Probabilities are calibrated by rescaling their values so they better match the distribution observed in the training data.

… we desire that the estimated class probabilities are reflective of the true underlying probability of the sample. That is, the predicted class probability (or probability-like value) needs to be well-calibrated. To be well-calibrated, the probabilities must effectively reflect the true likelihood of the event of interest.

— Page 249, Applied Predictive Modeling, 2013.

Probability predictions are made on training data and the distribution of probabilities is compared to the expected probabilities and adjusted to provide a better match. This often involves splitting a training dataset and using one portion to train the model and another portion as a validation set to scale the probabilities.

There are two main techniques for scaling predicted probabilities; they are Platt scaling and isotonic regression.

**Platt Scaling**. Logistic regression model to transform probabilities.**Isotonic Regression**. Weighted least-squares regression model to transform probabilities.

Platt scaling is a simpler method and was developed to scale the output from a support vector machine to probability values. It involves learning a logistic regression model to perform the transform of scores to calibrated probabilities. Isotonic regression is a more complex weighted least squares regression model. It requires more training data, although it is also more powerful and more general. Here, isotonic simply refers to monotonically increasing mapping of the original probabilities to the rescaled values.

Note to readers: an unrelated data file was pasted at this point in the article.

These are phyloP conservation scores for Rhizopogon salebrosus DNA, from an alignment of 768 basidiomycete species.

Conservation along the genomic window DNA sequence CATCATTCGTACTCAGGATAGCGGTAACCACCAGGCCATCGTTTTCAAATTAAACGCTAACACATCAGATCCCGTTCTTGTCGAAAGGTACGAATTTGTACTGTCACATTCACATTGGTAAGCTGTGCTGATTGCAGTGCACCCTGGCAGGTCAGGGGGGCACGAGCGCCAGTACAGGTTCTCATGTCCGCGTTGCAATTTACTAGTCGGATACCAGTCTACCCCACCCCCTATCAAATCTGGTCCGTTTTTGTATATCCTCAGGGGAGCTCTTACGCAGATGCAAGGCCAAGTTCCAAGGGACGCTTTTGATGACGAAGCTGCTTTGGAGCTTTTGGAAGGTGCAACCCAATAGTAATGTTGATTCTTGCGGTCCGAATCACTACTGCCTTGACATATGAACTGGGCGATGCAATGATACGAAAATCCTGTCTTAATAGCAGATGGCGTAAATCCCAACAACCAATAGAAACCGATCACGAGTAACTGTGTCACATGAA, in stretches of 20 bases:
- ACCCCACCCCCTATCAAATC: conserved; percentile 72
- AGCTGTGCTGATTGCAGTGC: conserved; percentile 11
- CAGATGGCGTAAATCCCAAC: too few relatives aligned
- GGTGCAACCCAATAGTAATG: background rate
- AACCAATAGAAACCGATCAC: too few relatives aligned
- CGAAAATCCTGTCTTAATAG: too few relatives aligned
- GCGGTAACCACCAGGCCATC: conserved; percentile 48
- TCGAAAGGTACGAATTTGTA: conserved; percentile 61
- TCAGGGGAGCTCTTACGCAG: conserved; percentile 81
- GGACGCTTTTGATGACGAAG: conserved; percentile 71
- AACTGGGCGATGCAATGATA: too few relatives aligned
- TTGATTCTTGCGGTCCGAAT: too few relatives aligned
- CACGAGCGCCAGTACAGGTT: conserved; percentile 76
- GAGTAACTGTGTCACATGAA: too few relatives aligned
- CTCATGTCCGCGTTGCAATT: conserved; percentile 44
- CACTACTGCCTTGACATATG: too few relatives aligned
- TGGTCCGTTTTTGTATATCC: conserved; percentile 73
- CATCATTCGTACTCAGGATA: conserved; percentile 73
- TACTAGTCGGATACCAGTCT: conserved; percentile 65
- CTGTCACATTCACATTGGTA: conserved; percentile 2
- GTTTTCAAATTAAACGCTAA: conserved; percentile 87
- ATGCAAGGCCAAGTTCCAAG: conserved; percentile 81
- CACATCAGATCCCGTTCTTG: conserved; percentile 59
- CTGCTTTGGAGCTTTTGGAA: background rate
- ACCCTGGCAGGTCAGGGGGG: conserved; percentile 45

Platt Scaling is most effective when the distortion in the predicted probabilities is sigmoid-shaped. Isotonic Regression is a more powerful calibration method that can correct any monotonic distortion.

— Predicting Good Probabilities With Supervised Learning, 2005.

The scikit-learn library provides access to both Platt scaling and isotonic regression methods for calibrating probabilities via the CalibratedClassifierCV class.

This is a wrapper for a model (like an SVM). The preferred scaling technique is defined via the “*method*” argument, which can be ‘*sigmoid*‘ (Platt scaling) or ‘*isotonic*‘ (isotonic regression).

Cross-validation is used to scale the predicted probabilities from the model, set via the “*cv*” argument. This means that the model is fit on the training set and calibrated on the test set, and this process is repeated k-times for the k-folds where predicted probabilities are averaged across the runs.

Setting the “*cv*” argument depends on the amount of data available, although values such as 3 or 5 can be used. Importantly, the split is stratified, which is important when using probability calibration on imbalanced datasets that often have very few examples of the positive class.

1 2 3 4 |
... # example of wrapping a model with probability calibration model = ... calibrated = CalibratedClassifierCV(model, method='sigmoid', cv=3) |